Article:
In free-radical polymerization, a monomer-initiator mixture is converted into a polymer. Depending on initial and boundary conditions, free-radical polymerization can occur either in a bulk mode (BP) or in a frontal mode (FP) via a propagating self-sustaining reaction front. The main goal of this paper is to study the role that bulk polymerization plays in frontal polymerization processes for various one-step kinetics models.
We use numerical simulations to study the influence of reaction kinetics on one-dimensional frontal polymerization. We show that the long-time behavior of systems modeled with discontinuous distributed kinetics (e.g. step-function kinetics) significantly departs from the long-time behavior of systems modeled with Arrhenius kinetics. The difference is due to slow BP in the initial mixture of reagents, which influences both the speed and the long-time stability of the reaction front.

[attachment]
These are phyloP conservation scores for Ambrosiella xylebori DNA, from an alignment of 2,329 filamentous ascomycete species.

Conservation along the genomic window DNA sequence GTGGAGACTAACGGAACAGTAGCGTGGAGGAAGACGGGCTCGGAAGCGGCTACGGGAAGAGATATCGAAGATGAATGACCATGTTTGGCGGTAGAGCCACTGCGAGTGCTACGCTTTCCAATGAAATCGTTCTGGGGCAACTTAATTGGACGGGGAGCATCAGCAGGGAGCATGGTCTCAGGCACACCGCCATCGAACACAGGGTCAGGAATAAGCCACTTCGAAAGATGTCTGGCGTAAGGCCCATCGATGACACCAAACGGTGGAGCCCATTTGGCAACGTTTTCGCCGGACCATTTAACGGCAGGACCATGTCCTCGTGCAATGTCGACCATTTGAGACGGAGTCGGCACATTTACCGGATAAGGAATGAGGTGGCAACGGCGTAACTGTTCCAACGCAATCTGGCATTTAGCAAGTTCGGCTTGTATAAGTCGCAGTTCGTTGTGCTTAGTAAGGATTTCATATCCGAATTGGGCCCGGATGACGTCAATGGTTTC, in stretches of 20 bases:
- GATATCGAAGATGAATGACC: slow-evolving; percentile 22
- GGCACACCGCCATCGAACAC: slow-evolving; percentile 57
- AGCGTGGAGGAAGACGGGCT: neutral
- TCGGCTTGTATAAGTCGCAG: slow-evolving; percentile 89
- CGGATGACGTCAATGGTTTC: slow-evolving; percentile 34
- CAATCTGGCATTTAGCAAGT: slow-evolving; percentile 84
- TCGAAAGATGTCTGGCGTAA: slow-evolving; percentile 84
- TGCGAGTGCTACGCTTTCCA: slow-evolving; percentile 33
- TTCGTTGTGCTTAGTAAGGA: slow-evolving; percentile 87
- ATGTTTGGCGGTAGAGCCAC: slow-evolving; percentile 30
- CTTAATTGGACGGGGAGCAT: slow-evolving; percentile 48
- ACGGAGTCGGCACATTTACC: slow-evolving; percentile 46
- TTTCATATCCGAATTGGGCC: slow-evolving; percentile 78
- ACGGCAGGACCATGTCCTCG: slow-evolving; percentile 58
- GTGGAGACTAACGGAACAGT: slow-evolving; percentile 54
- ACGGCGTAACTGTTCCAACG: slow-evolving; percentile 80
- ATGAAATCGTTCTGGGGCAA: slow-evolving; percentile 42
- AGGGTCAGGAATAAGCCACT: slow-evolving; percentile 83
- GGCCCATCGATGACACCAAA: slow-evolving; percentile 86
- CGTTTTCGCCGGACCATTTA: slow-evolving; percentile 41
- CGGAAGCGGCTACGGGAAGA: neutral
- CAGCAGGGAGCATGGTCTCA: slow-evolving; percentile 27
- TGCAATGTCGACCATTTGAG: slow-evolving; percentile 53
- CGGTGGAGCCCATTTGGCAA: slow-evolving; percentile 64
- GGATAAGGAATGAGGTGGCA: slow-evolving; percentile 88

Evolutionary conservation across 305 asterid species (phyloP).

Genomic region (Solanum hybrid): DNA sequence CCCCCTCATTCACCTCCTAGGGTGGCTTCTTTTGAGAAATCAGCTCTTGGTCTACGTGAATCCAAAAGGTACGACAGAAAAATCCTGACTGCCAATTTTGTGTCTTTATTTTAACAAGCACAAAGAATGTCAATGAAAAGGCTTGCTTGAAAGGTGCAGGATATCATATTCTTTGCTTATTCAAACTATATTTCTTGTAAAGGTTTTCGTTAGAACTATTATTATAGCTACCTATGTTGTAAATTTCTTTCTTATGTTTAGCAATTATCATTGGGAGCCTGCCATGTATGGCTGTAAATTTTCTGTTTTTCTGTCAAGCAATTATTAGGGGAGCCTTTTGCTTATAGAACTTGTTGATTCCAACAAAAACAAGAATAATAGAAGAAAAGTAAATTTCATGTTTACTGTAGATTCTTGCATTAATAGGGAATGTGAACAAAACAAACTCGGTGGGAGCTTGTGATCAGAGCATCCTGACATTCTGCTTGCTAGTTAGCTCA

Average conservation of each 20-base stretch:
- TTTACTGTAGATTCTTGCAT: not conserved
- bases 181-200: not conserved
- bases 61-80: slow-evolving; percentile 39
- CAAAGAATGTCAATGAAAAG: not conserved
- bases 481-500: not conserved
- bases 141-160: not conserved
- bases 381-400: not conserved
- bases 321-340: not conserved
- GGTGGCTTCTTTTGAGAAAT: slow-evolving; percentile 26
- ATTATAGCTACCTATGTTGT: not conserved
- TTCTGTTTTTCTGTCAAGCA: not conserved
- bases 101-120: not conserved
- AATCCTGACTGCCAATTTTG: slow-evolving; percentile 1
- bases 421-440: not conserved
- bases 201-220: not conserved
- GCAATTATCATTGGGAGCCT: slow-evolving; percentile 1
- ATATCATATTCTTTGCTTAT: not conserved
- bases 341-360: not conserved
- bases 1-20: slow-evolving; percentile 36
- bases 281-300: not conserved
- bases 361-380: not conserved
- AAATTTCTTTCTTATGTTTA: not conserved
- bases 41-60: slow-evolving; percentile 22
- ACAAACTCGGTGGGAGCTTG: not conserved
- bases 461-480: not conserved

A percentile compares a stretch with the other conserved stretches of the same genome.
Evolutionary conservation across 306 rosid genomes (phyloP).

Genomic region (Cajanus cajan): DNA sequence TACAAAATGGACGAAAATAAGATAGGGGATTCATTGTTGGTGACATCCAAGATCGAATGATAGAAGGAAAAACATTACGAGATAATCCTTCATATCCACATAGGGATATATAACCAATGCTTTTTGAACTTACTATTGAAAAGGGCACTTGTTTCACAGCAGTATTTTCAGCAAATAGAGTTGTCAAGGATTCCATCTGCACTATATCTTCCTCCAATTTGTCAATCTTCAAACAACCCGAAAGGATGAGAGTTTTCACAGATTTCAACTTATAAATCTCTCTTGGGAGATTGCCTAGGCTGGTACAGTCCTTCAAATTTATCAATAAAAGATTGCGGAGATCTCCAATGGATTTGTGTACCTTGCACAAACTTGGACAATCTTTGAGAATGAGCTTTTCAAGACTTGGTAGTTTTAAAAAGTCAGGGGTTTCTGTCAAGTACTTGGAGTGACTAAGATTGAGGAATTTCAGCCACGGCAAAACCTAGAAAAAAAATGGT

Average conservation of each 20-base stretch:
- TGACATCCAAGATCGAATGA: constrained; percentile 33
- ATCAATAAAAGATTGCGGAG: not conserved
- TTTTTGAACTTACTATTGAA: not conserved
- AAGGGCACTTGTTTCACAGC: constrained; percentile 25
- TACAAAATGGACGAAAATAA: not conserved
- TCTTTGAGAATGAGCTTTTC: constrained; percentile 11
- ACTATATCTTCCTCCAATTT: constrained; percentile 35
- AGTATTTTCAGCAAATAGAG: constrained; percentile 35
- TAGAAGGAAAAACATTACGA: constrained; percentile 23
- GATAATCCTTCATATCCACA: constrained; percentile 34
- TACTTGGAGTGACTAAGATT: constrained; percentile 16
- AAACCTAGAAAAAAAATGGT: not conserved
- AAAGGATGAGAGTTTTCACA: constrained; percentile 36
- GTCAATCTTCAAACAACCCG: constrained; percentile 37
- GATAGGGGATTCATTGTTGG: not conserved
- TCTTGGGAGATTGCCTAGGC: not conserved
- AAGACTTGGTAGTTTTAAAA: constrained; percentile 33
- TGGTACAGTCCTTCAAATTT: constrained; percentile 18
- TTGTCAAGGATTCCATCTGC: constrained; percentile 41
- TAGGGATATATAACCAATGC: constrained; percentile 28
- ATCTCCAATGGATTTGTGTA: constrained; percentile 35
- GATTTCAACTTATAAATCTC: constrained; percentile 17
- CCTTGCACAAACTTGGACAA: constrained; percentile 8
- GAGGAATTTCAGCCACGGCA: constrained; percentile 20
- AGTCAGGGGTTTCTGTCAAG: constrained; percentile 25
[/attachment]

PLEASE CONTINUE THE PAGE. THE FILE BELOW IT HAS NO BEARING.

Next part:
Further, we show that for distributed kinetics a “true” FP is only possible for a steadily propagating, traveling-wave reaction front. When a front propagates in a pulsating mode, we demonstrate the existence of pockets of unreacted monomer behind the front. These pockets evolve via a bulk polymerization mechanism.
A mathematical model of one-step free-radical frontal polymerization is identical to the model of gasless combustion, so bulk reactions play a role in the latter context, as well. However, fronts propagate much faster in combustion than in polymerization, and slow bulk reactions in regions ahead of the burning front can generally be neglected.